You are currently viewing Sociology Under Attack: What Happened in the University of Delhi is a Disciplinary Issue

Sociology Under Attack: What Happened in the University of Delhi is a Disciplinary Issue

Anyone can teach or study Sociology.

That is a claim that every sociologist in India and beyond has heard numerous times. We spend a significant amount of our time explaining to colleagues from other disciplines—and, indeed, to our own foundation-year students—how Sociology differs from common sense or general knowledge and requires just as much disciplinary training as any other subject. But we can’t convince everyone, and I believe that the recent displacement of all five serving ad-hocs from the Sociology department at the University of Delhi’s Indraprastha College for Women (IPCW) last September is a case in point. 

The Case of IPCW’s Sociology Department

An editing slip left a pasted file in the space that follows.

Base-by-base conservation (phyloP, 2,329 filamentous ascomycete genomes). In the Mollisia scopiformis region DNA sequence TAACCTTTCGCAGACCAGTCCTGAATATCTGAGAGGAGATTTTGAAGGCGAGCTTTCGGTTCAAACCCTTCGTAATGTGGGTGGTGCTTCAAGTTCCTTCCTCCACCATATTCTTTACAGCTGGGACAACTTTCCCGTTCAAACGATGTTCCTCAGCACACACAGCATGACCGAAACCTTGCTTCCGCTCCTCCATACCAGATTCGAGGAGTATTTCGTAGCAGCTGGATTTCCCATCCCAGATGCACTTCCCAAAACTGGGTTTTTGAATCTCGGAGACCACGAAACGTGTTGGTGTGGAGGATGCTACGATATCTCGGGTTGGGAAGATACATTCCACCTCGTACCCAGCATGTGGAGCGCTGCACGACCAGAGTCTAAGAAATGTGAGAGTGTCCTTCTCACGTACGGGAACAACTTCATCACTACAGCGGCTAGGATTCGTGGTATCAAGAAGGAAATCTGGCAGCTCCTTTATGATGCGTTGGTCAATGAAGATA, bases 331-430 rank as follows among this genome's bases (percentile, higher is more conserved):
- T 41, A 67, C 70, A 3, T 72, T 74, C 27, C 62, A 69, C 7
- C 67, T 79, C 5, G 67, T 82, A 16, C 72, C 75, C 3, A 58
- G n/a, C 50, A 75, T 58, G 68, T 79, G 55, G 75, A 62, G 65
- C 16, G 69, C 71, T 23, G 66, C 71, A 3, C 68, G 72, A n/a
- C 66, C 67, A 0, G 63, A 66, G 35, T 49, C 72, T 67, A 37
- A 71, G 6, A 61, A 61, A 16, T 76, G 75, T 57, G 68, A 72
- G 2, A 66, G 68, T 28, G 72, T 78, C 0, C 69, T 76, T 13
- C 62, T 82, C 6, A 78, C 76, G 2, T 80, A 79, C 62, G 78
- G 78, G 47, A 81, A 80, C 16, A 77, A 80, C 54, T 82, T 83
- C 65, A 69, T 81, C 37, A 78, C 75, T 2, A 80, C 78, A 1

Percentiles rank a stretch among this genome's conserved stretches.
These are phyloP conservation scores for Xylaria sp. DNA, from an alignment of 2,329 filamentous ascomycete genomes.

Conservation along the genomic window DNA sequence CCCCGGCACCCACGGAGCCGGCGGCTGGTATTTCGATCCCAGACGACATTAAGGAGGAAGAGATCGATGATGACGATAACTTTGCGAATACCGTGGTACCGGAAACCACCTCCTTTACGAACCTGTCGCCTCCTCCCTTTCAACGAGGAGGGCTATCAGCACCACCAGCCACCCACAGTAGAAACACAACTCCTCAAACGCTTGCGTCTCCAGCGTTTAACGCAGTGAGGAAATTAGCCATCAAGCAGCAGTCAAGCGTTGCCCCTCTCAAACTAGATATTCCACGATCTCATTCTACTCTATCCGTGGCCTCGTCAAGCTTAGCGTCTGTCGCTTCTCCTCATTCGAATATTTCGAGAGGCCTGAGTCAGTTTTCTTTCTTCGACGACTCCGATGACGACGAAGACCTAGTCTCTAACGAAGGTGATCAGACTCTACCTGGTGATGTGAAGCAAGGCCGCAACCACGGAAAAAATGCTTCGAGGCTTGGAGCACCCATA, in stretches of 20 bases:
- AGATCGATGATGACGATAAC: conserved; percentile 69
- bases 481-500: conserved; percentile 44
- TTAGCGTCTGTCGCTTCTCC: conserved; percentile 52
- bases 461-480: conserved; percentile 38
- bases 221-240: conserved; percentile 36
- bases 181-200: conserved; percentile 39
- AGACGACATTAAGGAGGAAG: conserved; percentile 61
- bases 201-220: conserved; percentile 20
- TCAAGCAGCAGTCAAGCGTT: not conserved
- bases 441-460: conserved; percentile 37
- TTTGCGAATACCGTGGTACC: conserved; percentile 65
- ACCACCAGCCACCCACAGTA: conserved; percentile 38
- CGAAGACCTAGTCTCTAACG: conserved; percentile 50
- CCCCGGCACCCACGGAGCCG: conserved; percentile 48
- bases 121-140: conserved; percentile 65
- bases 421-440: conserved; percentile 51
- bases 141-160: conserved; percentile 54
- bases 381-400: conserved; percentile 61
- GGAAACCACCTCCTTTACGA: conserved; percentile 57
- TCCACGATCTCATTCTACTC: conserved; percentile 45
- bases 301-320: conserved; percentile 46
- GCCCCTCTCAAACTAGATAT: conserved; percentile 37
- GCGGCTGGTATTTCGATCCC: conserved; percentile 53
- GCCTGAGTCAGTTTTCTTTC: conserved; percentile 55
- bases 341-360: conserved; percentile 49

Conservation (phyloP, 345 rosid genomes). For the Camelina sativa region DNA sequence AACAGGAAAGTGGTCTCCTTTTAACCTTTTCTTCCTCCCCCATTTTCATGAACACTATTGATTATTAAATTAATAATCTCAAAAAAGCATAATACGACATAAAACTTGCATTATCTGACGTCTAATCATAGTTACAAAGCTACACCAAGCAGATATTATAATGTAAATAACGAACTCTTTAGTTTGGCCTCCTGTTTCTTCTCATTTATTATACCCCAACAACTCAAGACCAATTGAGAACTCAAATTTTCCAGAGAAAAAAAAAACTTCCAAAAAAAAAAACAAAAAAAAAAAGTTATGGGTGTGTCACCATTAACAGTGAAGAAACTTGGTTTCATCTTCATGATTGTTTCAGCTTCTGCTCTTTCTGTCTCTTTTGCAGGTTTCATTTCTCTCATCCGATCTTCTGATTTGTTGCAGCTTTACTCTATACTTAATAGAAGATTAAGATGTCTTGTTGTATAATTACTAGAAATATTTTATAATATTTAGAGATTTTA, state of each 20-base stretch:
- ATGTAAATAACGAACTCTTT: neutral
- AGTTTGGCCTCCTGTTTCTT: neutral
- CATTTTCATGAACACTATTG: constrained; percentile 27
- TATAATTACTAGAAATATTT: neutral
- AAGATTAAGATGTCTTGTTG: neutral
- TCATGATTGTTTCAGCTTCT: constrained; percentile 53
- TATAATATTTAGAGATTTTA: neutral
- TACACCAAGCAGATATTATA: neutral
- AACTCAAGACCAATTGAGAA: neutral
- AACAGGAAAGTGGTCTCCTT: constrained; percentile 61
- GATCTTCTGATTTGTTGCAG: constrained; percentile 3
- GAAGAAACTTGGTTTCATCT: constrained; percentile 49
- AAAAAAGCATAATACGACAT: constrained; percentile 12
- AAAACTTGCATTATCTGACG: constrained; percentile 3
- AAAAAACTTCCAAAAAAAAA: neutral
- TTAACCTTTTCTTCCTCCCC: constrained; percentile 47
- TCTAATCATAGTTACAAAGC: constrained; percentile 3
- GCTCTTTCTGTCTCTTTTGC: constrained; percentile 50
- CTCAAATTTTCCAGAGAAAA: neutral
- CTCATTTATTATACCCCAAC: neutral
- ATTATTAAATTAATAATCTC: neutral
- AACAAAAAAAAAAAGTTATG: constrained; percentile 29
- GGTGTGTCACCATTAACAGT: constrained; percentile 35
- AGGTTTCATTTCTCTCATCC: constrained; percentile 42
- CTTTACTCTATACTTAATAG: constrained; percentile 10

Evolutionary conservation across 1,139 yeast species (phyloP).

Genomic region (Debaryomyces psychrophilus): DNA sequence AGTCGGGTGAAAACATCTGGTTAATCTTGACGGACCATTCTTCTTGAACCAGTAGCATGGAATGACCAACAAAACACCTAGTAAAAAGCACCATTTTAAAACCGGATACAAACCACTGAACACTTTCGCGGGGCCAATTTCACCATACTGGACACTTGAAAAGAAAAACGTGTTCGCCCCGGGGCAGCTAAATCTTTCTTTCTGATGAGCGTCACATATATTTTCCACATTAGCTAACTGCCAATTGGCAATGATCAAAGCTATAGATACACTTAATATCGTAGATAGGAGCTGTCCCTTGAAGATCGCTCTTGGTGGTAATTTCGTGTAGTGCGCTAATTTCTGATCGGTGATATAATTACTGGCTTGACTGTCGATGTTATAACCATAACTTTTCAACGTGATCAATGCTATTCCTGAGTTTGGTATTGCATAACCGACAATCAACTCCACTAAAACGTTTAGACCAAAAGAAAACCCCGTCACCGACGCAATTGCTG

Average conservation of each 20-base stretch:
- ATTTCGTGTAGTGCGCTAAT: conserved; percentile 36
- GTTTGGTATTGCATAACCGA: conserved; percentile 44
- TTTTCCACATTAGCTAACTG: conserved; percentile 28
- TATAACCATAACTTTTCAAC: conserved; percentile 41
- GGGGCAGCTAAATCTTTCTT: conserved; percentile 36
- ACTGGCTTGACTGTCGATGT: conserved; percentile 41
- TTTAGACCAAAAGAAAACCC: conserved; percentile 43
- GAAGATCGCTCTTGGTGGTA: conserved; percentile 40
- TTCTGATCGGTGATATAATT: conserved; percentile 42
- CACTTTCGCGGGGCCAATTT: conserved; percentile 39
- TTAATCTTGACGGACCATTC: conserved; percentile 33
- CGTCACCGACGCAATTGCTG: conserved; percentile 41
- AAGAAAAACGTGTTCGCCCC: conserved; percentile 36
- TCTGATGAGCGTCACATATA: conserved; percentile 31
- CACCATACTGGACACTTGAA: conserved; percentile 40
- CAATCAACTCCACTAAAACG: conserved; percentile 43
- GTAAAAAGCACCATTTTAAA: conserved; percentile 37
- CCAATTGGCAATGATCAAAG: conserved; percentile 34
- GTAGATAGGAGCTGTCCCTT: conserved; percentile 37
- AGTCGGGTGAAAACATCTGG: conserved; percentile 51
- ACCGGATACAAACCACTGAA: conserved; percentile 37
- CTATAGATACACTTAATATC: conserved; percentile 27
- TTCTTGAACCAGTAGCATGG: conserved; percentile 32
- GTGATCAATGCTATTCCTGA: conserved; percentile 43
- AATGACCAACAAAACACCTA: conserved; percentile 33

Since it was founded in 2017, the department ran on the labour of ad-hoc faculty such as myself, who were appointed semester-by-semester. In addition to having no job security, most ad-hocs had heavier teaching and administrative loads than the permanent faculty but got less leave and a lower salary—very often paid late. Hence, when the university announced an end to its hiring freeze for permanent faculty, we saw a ray of hope. 

But soon this hope was extinguished as reports began coming in from several Delhi-affiliated colleges that instead of transferring onto permanent contracts, many ad-hocs were being dismissed. It has been argued that some of those who replaced them were selected based on their political and social connections with the ruling party. Either way, what is striking is that even in IPCW – which has seen massive displacements of ad-hocs across departments – Sociology was the only department that had 100 per cent displacement, despite producing university rank holders (students with the highest grades in the university) since its inception.